As you know, I’d always thought suicide was selfish, because even though it might’ve given me peace, I knew it would’ve left my family in ruins. But right then, on what was, unquestionably, the worst day of my life to date, I started to think that maybe I was wrong. I started to think that perhaps I’d been too narrow-minded.
“Because I swear,” I vividly remember thinking, “if my family knew how depressed I am right now . . . if they could comprehend the gut-wrenching severity of the pain I’m in . . . I swear they’d want me to put myself out of my misery. I swear they’d want me to end it all and finally be free.”
It was a dangerous revelation.
“Does this mean I can die now?” I thought. “Guilt-free and with my family’s blessing?”
I stopped walking, let the rain pound down on top of me.
“Can I do it? Can I really kill myself? Jump in front of a speeding car and join the rest of the road toll casualties?”
I stood at a right angle to the road, watched the cars zooming by.
“Is this really it? Can I really end it all right here?”
My mind was a warzone. So much conflict. But eventually there emerged a definite answer.
“No.
“I can’t do it”.
It’s the answer I’d always reached, but this time, the reason was different.
It wasn’t for me.
It wasn’t even for my family.
It was for those less fortunate than me.
“Regardless of how depressed I feel right now,” I thought, “I know that I’ve been tremendously blessed: with a loving, supportive family; with First World privileges; and with the opportunity and the ability to do whatever I want to in life. Regardless of how I feel right now, I have had a lot bestowed upon me, and I have to use my good fortune to help others who aren’t as immensely privileged as I am. If I kill myself, Open Skies [an NGO I’d founded to create sustainable change in Third World Countries] will disband. All the charity work I’d planned on doing will never get done. I’d be abandoning all the people I have the capacity to help. And no matter how much pain I’m in I just can’t do that. To whom much is given, much is expected [my motto]. I can’t kill myself. Not now, not ever.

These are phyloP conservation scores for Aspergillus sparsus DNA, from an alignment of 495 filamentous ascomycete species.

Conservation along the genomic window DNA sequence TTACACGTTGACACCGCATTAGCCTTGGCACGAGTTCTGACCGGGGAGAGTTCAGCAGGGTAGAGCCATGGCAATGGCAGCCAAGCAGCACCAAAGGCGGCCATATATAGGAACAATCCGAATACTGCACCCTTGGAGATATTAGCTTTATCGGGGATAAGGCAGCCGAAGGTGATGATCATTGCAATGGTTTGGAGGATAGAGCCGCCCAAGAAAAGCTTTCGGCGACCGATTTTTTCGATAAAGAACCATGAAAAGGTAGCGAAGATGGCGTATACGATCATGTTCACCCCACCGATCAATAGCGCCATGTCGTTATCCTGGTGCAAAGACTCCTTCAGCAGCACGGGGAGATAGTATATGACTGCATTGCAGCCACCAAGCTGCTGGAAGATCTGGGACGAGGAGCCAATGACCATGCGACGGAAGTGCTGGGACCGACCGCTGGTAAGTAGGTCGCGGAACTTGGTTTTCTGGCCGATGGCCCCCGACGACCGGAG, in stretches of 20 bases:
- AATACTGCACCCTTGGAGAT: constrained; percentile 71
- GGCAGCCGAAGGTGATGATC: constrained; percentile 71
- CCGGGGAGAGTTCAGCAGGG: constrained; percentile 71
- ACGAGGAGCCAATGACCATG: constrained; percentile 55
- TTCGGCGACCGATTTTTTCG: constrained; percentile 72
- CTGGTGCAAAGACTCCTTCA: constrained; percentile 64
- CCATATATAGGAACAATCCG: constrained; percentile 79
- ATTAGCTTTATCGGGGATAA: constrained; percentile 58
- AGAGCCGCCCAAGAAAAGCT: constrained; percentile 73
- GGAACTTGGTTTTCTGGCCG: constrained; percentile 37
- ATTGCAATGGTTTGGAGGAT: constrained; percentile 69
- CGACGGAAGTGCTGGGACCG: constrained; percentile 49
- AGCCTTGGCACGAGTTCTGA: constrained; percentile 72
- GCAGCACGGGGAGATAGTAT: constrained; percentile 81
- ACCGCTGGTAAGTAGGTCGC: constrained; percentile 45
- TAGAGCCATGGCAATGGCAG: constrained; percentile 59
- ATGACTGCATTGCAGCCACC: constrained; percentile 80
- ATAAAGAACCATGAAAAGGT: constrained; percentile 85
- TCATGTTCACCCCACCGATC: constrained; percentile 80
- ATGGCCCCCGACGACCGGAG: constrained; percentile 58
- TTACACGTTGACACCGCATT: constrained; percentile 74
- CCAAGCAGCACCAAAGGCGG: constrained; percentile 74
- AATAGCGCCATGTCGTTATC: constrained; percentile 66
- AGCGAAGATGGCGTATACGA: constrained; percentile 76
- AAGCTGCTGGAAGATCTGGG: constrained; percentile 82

4. How did you turn the corner?
At the end of the day, I just refused to let depression be a permanent feature of my life, so I fought with everything I had to beat. I got sober, diligently took my medication, committed myself to therapy, read self-help books, made challenging situational changes in my life, and made sure I always ate well, slept well and exercised frequently. And over time, I was able to empower myself with an acute level of self-awareness and an extensive, refined psychological skillset, and combined with the lifestyle changes I’d made, I grew to understand my triggers so well that they failed to be triggers anymore – or if they were still triggers, then I’d learned to structure my life in such a way as to avoid them triggering me. In other words, I was able to make a full recovery.

DB Cover big
5. What made the difference in your recovery?
Attitude. I go into detail about this in my recent blog post Recovery From Depression Begins With Attitude .

6. What’s your life like now?
It’s great. I’m happy and healthy and in a position where I can help thousands of other sufferers through my Depression Is Not Destiny Campaign. I feel so blessed.

7. What would you say to other young men with the same problem?